Tomorrow, we will witness the swearing-in of the first black President of the United States. Many of us in this country voted for this man under the rubric of change. Most of those who voted for his opponent advocated change, as well. But now that we have it, just what sort of change have we voted for? Do we even know?

I don't know, and I refuse to make any predictions about this administration or the next few years in our economy. But what I will say is that the change we should be looking for—the change that will ultimately make a lasting difference in our country, our economy, and our lives—better come first from within.

It is not too late to take the high and stony road to Virtue. It is not too late to remind ourselves what it means to exercise restraint, to celebrate the old virtue of simple competence when we undertake a job. To do well, to work hard, because it is our job; to take pride in a job well-done, not because we think we're going to win the lottery. It is also time, in my humble opinion, for integrity to replace unprincipled greed, for humility and modesty to replace hubris, and for honor and courage to replace opportunism. The good news—and the hard news, as well—is that all of you get to make your own decision on the subject.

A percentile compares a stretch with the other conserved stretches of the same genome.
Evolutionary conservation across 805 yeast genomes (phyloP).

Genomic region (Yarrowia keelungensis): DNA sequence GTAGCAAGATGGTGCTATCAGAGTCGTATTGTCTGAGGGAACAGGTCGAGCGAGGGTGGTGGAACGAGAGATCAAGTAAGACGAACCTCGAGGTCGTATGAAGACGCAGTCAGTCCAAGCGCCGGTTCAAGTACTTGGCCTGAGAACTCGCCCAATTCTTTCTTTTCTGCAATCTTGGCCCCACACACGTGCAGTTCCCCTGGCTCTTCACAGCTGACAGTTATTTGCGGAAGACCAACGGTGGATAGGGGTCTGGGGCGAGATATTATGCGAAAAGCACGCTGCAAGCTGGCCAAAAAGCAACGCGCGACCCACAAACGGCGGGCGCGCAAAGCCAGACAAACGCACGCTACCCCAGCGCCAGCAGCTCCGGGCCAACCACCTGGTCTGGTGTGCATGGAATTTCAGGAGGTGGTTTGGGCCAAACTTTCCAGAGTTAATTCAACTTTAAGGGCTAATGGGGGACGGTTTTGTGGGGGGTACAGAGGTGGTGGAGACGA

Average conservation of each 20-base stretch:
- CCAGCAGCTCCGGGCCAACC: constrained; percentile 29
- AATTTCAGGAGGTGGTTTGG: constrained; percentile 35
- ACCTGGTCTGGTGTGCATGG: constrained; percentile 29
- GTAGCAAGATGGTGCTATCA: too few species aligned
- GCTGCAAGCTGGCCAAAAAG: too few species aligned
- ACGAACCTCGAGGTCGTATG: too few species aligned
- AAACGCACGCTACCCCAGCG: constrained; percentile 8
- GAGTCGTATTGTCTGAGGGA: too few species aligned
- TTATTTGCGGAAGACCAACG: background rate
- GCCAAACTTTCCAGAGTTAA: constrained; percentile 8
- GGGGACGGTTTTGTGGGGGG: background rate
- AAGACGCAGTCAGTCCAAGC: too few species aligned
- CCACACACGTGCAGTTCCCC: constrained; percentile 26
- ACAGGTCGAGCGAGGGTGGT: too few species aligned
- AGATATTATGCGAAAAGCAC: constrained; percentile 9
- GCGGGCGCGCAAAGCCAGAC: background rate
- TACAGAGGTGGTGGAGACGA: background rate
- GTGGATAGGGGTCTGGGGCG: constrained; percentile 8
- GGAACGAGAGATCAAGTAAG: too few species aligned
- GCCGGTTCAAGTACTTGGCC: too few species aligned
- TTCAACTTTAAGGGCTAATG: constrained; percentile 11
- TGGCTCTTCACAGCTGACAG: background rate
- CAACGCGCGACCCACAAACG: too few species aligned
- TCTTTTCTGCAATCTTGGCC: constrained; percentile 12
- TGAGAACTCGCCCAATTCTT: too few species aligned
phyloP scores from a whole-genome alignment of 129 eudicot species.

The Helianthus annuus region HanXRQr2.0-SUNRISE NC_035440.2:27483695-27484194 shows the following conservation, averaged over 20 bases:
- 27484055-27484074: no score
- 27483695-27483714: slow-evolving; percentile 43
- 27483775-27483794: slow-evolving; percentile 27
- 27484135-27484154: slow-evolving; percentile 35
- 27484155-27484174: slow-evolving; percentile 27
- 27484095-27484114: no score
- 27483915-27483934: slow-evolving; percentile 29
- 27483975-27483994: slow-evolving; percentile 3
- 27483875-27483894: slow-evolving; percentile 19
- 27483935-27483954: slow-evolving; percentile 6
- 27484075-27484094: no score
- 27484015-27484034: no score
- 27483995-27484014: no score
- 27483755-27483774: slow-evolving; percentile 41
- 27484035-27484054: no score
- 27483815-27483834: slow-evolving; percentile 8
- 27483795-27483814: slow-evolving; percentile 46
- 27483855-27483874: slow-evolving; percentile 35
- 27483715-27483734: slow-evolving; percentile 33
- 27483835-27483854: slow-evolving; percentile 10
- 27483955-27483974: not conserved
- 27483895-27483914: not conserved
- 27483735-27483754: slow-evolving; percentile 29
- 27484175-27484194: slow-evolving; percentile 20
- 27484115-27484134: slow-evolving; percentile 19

And there, Dear Readers, is the rub. For, in the immortal words of Pogo:

"We have met the enemy and he is us."

© 2009 The Epicurean Dealmaker. All rights reserved.

Friday, January 9, 2009

A Garland Briefer than A Girl's

Robert Rubin is retiring.

It is past time. He has had a long run, but I am afraid the former charter member of the Committee to Save the World has worn his honors and his reputation out.

Now he must play an old man's game, working long days and nights, against declining health and energy, to salvage the reputation he squandered in his dotage. There certainly is no upside to him remaining at Citigroup, where he has been reduced to shooting holes in his own resumé by defending the indefensible.

I used to like and respect Bob Rubin. Not so much any more. No-one gives a shit what I think, but I know I am not alone.

They say investment banking is a young man's game. Rubin is yet another example, from a sad and unexpected direction, of the ultimate truth of those words.

* * *
The time you won your town the race
We chaired you through the market-place;
Man and boy stood cheering by,
And home we brought you shoulder-high.

To-day, the road all runners come,
Shoulder-high we bring you home,
And set you at your threshold down,
Townsman of a stiller town.

Smart lad, to slip betimes away
From fields where glory does not stay
And early though the laurel grows
It withers quicker than the rose.

Eyes the shady night has shut